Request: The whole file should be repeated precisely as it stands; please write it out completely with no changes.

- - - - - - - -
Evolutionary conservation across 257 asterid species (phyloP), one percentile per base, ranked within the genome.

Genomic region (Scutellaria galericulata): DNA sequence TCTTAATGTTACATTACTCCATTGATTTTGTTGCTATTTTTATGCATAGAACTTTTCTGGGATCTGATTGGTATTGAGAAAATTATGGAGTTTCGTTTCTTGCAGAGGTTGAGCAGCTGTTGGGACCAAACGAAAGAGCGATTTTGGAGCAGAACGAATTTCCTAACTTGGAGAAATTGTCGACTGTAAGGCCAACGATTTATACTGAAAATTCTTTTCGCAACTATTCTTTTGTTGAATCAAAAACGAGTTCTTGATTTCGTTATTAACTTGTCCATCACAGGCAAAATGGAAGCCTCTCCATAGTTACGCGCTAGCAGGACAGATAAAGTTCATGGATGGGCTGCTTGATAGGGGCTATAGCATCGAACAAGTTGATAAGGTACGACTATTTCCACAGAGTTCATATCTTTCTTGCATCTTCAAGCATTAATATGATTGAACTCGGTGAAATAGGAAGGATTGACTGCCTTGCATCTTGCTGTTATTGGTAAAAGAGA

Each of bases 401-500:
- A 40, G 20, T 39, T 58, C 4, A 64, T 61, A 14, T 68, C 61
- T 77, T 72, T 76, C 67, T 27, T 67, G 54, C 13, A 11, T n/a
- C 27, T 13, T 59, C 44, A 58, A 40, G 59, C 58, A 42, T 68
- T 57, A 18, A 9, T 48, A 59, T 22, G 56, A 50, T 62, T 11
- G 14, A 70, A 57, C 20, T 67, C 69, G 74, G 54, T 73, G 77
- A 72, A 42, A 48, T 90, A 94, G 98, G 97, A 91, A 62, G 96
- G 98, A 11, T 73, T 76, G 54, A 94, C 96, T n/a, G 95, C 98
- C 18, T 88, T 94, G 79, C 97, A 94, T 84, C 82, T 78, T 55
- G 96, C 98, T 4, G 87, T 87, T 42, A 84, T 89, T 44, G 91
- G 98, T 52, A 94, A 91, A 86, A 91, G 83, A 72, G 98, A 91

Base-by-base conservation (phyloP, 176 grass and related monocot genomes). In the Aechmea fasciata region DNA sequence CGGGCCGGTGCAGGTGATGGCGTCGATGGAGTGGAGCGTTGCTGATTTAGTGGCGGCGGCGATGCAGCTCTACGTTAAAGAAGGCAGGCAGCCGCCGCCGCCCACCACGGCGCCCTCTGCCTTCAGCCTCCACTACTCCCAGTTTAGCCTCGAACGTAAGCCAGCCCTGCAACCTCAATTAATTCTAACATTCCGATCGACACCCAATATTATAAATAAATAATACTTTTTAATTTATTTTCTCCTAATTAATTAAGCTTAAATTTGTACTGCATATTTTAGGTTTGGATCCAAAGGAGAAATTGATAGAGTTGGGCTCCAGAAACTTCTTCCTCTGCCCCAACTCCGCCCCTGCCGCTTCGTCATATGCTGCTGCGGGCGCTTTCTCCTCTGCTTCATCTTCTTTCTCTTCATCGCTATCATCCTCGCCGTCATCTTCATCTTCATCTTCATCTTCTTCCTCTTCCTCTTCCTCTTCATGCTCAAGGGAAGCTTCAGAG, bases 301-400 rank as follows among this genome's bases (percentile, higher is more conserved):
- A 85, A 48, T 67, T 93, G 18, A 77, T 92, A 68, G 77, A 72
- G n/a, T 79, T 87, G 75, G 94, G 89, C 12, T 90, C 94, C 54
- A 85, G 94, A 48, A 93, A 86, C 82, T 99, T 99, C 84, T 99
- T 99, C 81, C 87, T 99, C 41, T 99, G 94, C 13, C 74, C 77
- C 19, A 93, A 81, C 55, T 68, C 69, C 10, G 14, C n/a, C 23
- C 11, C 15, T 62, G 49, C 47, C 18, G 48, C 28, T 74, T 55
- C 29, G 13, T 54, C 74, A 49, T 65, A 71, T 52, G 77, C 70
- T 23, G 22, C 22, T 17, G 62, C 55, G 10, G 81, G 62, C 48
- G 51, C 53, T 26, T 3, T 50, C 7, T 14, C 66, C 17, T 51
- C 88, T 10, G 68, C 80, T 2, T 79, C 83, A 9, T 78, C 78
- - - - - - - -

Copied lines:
Evolutionary conservation across 257 asterid species (phyloP), one percentile per base, ranked within the genome.

Genomic region (Scutellaria galericulata): DNA sequence TCTTAATGTTACATTACTCCATTGATTTTGTTGCTATTTTTATGCATAGAACTTTTCTGGGATCTGATTGGTATTGAGAAAATTATGGAGTTTCGTTTCTTGCAGAGGTTGAGCAGCTGTTGGGACCAAACGAAAGAGCGATTTTGGAGCAGAACGAATTTCCTAACTTGGAGAAATTGTCGACTGTAAGGCCAACGATTTATACTGAAAATTCTTTTCGCAACTATTCTTTTGTTGAATCAAAAACGAGTTCTTGATTTCGTTATTAACTTGTCCATCACAGGCAAAATGGAAGCCTCTCCATAGTTACGCGCTAGCAGGACAGATAAAGTTCATGGATGGGCTGCTTGATAGGGGCTATAGCATCGAACAAGTTGATAAGGTACGACTATTTCCACAGAGTTCATATCTTTCTTGCATCTTCAAGCATTAATATGATTGAACTCGGTGAAATAGGAAGGATTGACTGCCTTGCATCTTGCTGTTATTGGTAAAAGAGA

Each of bases 401-500:
- A 40, G 20, T 39, T 58, C 4, A 64, T 61, A 14, T 68, C 61
- T 77, T 72, T 76, C 67, T 27, T 67, G 54, C 13, A 11, T n/a
- C 27, T 13, T 59, C 44, A 58, A 40, G 59, C 58, A 42, T 68
- T 57, A 18, A 9, T 48, A 59, T 22, G 56, A 50, T 62, T 11
- G 14, A 70, A 57, C 20, T 67, C 69, G 74, G 54, T 73, G 77
- A 72, A 42, A 48, T 90, A 94, G 98, G 97, A 91, A 62, G 96
- G 98, A 11, T 73, T 76, G 54, A 94, C 96, T n/a, G 95, C 98
- C 18, T 88, T 94, G 79, C 97, A 94, T 84, C 82, T 78, T 55
- G 96, C 98, T 4, G 87, T 87, T 42, A 84, T 89, T 44, G 91
- G 98, T 52, A 94, A 91, A 86, A 91, G 83, A 72, G 98, A 91

Base-by-base conservation (phyloP, 176 grass and related monocot genomes). In the Aechmea fasciata region DNA sequence CGGGCCGGTGCAGGTGATGGCGTCGATGGAGTGGAGCGTTGCTGATTTAGTGGCGGCGGCGATGCAGCTCTACGTTAAAGAAGGCAGGCAGCCGCCGCCGCCCACCACGGCGCCCTCTGCCTTCAGCCTCCACTACTCCCAGTTTAGCCTCGAACGTAAGCCAGCCCTGCAACCTCAATTAATTCTAACATTCCGATCGACACCCAATATTATAAATAAATAATACTTTTTAATTTATTTTCTCCTAATTAATTAAGCTTAAATTTGTACTGCATATTTTAGGTTTGGATCCAAAGGAGAAATTGATAGAGTTGGGCTCCAGAAACTTCTTCCTCTGCCCCAACTCCGCCCCTGCCGCTTCGTCATATGCTGCTGCGGGCGCTTTCTCCTCTGCTTCATCTTCTTTCTCTTCATCGCTATCATCCTCGCCGTCATCTTCATCTTCATCTTCATCTTCTTCCTCTTCCTCTTCCTCTTCATGCTCAAGGGAAGCTTCAGAG, bases 301-400 rank as follows among this genome's bases (percentile, higher is more conserved):
- A 85, A 48, T 67, T 93, G 18, A 77, T 92, A 68, G 77, A 72
- G n/a, T 79, T 87, G 75, G 94, G 89, C 12, T 90, C 94, C 54
- A 85, G 94, A 48, A 93, A 86, C 82, T 99, T 99, C 84, T 99
- T 99, C 81, C 87, T 99, C 41, T 99, G 94, C 13, C 74, C 77
- C 19, A 93, A 81, C 55, T 68, C 69, C 10, G 14, C n/a, C 23
- C 11, C 15, T 62, G 49, C 47, C 18, G 48, C 28, T 74, T 55
- C 29, G 13, T 54, C 74, A 49, T 65, A 71, T 52, G 77, C 70
- T 23, G 22, C 22, T 17, G 62, C 55, G 10, G 81, G 62, C 48
- G 51, C 53, T 26, T 3, T 50, C 7, T 14, C 66, C 17, T 51
- C 88, T 10, G 68, C 80, T 2, T 79, C 83, A 9, T 78, C 78